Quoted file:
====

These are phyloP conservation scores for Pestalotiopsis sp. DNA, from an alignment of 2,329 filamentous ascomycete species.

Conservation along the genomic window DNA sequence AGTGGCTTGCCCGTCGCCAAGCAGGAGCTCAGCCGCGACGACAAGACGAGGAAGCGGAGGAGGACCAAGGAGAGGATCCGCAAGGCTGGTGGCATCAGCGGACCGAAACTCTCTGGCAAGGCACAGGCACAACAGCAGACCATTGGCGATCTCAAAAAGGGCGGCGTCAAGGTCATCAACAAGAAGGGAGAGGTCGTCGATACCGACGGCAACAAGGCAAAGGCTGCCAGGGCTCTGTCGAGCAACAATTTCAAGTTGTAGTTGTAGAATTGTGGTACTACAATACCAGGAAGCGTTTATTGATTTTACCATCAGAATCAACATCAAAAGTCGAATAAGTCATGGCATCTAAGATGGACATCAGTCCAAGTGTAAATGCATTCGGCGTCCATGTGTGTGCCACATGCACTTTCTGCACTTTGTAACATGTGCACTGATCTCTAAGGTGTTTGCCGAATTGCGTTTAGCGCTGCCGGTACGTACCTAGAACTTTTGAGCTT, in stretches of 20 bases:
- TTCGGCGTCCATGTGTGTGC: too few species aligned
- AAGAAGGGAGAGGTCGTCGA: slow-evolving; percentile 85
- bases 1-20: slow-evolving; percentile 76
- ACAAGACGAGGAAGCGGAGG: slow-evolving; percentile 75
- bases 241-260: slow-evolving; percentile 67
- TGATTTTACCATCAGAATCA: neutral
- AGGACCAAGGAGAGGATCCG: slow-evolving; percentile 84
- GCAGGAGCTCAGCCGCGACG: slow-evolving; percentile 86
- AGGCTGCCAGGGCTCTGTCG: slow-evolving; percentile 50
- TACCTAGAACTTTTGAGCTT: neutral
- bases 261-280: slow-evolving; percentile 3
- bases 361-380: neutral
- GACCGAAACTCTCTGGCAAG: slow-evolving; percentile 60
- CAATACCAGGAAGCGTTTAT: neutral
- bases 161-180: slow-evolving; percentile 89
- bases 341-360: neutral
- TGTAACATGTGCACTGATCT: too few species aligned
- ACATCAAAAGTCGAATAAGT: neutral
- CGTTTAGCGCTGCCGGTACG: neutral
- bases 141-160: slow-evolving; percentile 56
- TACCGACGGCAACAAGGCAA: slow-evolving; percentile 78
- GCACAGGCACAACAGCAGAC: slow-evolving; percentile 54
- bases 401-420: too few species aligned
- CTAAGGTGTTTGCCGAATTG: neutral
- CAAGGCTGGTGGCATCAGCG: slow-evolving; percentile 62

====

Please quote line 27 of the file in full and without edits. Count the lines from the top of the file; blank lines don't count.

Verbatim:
- CAAGGCTGGTGGCATCAGCG: slow-evolving; percentile 62